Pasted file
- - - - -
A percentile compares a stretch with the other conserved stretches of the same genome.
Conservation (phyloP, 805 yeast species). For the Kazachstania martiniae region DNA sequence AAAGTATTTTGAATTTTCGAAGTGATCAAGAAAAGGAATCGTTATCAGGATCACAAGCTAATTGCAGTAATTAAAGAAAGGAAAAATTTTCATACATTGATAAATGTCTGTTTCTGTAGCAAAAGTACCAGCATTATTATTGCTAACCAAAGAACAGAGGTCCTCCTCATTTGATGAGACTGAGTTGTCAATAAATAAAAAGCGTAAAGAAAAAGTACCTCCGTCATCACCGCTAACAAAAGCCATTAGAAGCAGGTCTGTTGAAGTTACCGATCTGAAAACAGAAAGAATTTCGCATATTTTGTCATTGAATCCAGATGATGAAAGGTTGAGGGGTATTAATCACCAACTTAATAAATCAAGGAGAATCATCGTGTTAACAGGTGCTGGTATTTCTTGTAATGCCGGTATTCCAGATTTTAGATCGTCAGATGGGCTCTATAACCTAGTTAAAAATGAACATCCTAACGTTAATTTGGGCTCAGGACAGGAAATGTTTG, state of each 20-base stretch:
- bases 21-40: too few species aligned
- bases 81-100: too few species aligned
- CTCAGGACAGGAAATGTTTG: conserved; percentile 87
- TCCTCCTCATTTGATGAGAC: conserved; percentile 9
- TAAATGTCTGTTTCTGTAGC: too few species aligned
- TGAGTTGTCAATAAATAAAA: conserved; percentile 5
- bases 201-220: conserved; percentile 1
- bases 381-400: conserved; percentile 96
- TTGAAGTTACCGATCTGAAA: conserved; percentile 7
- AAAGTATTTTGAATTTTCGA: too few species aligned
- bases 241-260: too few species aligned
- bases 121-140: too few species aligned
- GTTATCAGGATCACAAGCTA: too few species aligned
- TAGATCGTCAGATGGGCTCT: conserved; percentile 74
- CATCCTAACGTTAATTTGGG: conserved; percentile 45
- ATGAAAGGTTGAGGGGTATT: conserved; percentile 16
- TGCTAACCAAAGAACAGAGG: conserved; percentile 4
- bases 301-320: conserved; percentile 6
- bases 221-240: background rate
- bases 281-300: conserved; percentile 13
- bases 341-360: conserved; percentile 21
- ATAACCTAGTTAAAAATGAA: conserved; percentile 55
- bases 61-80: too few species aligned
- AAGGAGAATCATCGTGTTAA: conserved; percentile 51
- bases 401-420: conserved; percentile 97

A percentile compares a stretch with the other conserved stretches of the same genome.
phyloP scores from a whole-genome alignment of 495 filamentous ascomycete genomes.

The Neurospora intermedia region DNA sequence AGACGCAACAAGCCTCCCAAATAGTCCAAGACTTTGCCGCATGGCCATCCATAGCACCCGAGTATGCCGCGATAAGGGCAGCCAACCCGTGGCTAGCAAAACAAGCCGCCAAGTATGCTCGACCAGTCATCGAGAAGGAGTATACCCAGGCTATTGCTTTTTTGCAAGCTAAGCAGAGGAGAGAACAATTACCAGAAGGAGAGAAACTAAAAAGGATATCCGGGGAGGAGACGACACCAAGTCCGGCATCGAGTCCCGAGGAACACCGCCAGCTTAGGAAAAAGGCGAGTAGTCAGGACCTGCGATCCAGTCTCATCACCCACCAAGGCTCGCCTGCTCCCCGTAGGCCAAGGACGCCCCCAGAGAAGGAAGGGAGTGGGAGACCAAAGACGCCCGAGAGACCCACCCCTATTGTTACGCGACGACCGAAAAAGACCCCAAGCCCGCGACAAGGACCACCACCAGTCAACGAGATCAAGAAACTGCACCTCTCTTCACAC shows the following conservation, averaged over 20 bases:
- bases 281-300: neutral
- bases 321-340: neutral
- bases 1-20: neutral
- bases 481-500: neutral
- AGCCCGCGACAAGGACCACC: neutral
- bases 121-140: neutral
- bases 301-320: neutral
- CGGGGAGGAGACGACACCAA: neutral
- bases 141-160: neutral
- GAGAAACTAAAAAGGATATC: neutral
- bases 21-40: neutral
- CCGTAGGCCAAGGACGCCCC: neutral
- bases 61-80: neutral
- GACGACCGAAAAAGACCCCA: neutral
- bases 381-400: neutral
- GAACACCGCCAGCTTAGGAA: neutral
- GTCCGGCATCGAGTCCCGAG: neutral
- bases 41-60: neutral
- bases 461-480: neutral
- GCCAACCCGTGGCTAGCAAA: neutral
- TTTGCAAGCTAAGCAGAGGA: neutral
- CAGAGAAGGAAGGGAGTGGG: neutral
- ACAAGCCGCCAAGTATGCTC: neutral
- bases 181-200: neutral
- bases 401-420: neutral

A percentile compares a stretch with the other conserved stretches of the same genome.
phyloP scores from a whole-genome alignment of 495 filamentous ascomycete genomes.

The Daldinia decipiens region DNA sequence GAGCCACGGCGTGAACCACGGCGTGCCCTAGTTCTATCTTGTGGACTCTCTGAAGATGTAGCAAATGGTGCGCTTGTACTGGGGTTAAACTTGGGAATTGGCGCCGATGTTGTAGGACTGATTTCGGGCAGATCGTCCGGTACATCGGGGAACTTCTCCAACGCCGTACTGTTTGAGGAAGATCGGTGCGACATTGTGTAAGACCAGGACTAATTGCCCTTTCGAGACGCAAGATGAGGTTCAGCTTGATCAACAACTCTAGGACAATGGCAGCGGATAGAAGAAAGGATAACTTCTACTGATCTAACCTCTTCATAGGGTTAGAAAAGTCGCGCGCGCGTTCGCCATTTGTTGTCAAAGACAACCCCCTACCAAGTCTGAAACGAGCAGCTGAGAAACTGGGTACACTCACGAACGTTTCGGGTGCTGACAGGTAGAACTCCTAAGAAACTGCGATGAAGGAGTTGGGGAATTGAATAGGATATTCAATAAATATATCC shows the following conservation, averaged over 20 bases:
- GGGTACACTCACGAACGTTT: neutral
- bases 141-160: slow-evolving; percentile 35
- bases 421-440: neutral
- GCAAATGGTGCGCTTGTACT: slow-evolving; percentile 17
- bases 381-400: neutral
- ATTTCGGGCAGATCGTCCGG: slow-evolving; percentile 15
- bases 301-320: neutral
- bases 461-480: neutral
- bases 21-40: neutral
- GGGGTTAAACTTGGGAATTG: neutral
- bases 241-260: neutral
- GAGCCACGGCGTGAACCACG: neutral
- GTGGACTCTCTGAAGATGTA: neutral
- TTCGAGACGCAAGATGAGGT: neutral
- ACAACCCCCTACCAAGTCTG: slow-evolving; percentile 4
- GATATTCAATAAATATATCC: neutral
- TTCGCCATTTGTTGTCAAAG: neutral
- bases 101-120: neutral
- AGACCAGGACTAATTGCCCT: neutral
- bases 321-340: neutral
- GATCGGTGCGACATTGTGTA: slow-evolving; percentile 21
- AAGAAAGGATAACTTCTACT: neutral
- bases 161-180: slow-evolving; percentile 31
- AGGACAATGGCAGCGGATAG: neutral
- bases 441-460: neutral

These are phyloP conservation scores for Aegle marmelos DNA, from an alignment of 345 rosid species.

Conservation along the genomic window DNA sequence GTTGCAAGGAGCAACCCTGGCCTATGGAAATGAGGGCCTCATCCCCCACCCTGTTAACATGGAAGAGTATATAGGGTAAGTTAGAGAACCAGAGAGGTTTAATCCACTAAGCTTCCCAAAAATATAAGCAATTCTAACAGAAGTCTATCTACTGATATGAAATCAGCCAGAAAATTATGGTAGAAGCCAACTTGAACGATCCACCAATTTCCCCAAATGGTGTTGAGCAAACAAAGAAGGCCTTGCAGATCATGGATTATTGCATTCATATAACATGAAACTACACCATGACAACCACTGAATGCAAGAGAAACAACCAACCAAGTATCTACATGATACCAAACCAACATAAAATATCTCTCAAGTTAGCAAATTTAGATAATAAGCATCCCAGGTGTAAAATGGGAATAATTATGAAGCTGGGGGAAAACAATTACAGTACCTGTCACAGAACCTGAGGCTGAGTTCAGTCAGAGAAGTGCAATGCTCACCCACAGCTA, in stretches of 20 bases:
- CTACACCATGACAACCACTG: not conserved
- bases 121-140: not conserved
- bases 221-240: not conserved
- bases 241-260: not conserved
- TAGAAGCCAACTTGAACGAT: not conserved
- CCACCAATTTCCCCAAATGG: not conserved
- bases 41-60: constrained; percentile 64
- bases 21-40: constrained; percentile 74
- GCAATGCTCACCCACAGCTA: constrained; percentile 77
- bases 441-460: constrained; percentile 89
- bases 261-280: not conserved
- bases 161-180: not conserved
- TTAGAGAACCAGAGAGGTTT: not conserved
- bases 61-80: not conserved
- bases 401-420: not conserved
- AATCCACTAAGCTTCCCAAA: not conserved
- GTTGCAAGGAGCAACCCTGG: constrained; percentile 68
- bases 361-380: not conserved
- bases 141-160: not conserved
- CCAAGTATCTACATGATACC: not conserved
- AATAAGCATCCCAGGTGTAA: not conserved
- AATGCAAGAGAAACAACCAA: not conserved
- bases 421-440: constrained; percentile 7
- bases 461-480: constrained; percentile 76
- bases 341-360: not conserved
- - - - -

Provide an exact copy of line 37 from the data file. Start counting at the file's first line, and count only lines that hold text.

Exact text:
- bases 301-320: neutral